Rock Sake Junmai Daiginjo (375ML half-bottle)
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Home to some of America’s most celebrated Pinot Noir, Oregon maintains a tight focus on small production, high quality wine even while the state’s industry enjoys steady growth. As a world-renowned wine region, Oregon has more than 700 wineries and is home to well over 70 grape varieties. With a mostly Mediterranean climate, its cooler and wetter regions lie in the west, close to the Pacific Coast.
By far the most reputed Oregon wine region is the Willamette Valley, which is further subdivided into six smaller appellations: Chehalem Mountains, Dundee Hills, Eola-Amity Hills, McMinnville, Ribbon Ridge and Yamhill-Carlton.
The Oregon wine region's most obvious success story is with Pinot Noir, which here takes on a personality that could be described in general terms as somewhere in between the wines of California and Burgundy—and is often more affordable than either one. The best Willamette Pinot noir has a rare combination of red and black fruit, elegant balance, high acidity and rustic earth. While completely enjoyable in their youth, some of the better, single vineyard or appellation-specific Pinot noirs can often benefit from some cellar time.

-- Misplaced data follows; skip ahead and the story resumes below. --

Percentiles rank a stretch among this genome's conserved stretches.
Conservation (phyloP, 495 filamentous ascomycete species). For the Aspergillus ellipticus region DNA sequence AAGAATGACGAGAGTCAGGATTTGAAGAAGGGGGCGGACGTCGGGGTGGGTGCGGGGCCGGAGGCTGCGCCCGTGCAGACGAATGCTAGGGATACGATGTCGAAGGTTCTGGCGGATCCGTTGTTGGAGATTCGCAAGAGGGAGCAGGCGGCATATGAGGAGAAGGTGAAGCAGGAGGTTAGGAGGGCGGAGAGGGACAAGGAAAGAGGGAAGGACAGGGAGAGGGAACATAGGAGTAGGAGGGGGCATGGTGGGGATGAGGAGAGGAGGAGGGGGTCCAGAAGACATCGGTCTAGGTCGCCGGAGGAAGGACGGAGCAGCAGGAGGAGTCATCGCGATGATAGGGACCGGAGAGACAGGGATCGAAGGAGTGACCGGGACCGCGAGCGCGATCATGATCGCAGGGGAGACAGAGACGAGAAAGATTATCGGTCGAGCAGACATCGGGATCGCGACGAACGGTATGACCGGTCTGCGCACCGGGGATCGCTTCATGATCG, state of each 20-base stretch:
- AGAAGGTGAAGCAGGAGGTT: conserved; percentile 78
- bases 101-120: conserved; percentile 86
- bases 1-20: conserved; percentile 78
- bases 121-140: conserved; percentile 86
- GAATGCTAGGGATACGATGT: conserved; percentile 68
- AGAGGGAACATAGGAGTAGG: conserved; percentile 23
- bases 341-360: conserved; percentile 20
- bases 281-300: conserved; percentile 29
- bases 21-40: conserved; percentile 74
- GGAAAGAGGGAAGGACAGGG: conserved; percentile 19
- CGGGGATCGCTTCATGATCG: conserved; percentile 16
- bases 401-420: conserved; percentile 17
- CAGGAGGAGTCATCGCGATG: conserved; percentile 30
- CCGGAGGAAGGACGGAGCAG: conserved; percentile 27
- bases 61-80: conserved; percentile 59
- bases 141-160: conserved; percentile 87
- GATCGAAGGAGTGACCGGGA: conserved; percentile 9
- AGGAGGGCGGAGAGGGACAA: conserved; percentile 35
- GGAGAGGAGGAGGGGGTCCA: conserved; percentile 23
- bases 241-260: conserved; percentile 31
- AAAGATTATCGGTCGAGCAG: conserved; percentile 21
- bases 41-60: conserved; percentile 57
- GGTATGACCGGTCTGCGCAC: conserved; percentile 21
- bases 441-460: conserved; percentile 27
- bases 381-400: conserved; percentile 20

Other AVAs in Oregon’s west worth noting include Umpqua Valley and Rogue Valley.
In the east are Snake River Valley, which overlaps into Idaho, and Columbia Valley, which Oregon shares with Washington. Summers are hot and dry in these regions but winters are cold and rainy.
Pinot Gris, Chardonnay, Riesling and Pinot blanc also grow successfully in Oregon.
Saké with the highest milling requirement at 50%, so that 50% of each grain of rice remains unmilled, is called Junmai-Daiginjo. It is, just like Junmai and Junmai-Ginjo, made up solely of water, koji mold, yeast and rice. The categories of saké are established not by rice variety, but by polishing or milling percentages; this category is the highest.